Dojoran Review

I have an appreciation for modern video games that feature 1-bit pixel art. I think it might have to do with how I respect the fact that the developers and artists are able to make something that can be visually appealing while working with less, almost as a constraint. Gato Robato and Minute are two that instantly spring to mind when I think of the 1-bit art style, and not only do these games look really cool, but they have fun and engaging gameplay. So when I noticed that the Tavern had received a code for a brand new 1-bit game I didn’t hesitate to pick it up. Dojoran is that game. It was developed by Nautlander and published by Ratalaika Games, and it’s a classic precision platformer, with the iconic black and white pixelated art style that I admire. I wasn’t expecting it to compare to the other games I mentioned but I hoped it would be a fun 1-bit diversion.

You play as a young frog in Dojoran who is well aware that the world is a cruel and harsh place. This can be said about the real world too, but in the Dojoran universe that description is even more apt. The game is split into 28 levels. Each level is on the smaller side, and will only take a minute or so to beat – if you are a platforming god. All the typical obstacles are here: spikes, poisonous liquid, moving platforms, dart traps, even a runaway boulder or two. As you progress through the game, the levels get harder and harder, with more difficult obstacles and greater platforming challenges. By the time I reached the tenth level or so I was ready to call it quits. This game is hard.

There are a couple of mechanics in the game that will assist you in your many futile attempts to beat each level. Each level has multiple checkpoints, which is very appreciated – nothing is worse than having to start at the beginning of a level when you fail. The frog normally just has a basic jump, but he can pick up a one-use apple item, which allows him to do a rather unique double jump. With an apple in your possession, you can press X which causes the apple to drop directly below you, you can then bounce on the apple. It’s not the easiest move to pull off, but you get used to it after a few tries, and it is necessary to complete most of the levels – sometimes you might even have to backtrack to pick up a new one. There is also a fly pickup that essentially acts as a shield. Normally the frog dies when taking one hit, but the fly gives you an extra chance and a second or two of invincibility.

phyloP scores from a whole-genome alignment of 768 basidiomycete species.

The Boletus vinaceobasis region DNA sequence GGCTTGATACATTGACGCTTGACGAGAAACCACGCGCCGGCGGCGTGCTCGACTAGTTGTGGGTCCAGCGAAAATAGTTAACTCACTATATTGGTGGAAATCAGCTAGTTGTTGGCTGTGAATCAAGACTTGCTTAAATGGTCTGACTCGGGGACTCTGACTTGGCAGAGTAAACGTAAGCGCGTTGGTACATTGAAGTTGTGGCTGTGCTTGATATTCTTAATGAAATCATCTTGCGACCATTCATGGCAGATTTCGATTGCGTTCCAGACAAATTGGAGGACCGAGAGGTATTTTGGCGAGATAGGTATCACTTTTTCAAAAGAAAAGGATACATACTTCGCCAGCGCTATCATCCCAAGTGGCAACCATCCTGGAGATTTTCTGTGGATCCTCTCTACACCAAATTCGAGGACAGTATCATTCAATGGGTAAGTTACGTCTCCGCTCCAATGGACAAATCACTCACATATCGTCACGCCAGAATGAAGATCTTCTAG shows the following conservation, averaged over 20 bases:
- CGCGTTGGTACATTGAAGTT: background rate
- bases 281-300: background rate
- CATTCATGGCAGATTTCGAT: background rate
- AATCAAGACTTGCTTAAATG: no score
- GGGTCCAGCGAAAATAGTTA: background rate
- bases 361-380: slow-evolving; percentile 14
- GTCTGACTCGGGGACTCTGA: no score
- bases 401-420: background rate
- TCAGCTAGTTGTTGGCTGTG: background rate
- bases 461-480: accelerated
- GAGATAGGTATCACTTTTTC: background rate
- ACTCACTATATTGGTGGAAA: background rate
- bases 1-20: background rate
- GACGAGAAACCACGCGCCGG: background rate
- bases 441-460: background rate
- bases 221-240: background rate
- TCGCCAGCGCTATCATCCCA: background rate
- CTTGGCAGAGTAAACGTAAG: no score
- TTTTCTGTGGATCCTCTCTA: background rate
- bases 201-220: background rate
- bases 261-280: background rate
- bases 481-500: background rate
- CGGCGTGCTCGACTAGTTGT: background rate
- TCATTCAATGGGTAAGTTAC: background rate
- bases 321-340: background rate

Each level also has coins scattered about, but they don’t really have any function that I can discern besides unlocking a few achievements. There is also a talisman item in each level. These are also related to an achievement, you’ll have to find five in five separate levels to earn all the talisman-related achievements. Since this is a Ratalaika game most players will be playing it for a quick 1000 gamerscore. This can be accomplished in about 20 minutes, by beating the first five or six levels, killing a few enemies (classic bounce on the head does the trick), collecting coins, finding five talismans, and dying a total of 25 times. Dying 25 times is not a problem in this game and will come naturally to most players.

Conclusion

Anyone out there looking for a precision platforming challenge should consider picking up Dojoran. Achievements hunters will have a slightly harder time than usual here. It’s a quick 1000G, but it will test your platformer reflexes. The 1-bit minimalist art style suits this game well; it doesn’t compare to the best of the bunch, but it’s a fun diversion and challenge.

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This game was tested and reviewed on Xbox One. All of the opinions and insights here are subject to that version. Game provided by publisher.
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Good
  • Stylish 1-bit minimalistic art style
  • Great chiptune soundtrack
  • Easy achievement list
Bad
  • 1 hit and you're dead
  • Very hard
  • Extremely hard
  • Brutally hard
6.4
Okay
Gameplay - 5.5
Graphics - 7.5
Audio - 7.7
Longevity - 5
Written by
I started my gaming odyssey playing 8-bit console and arcade games. My first Xbox was the 360 and I immediately fell in love with achievement hunting and the overall ecosystem. That love was cemented with my purchase of an Xbox One. I play a bit of everything, but I usually end up playing fast paced games that remind me of my days spent in dark, smoky arcades spending quarter after quarter, telling myself "one more try!". Gamertag: Morbid237.

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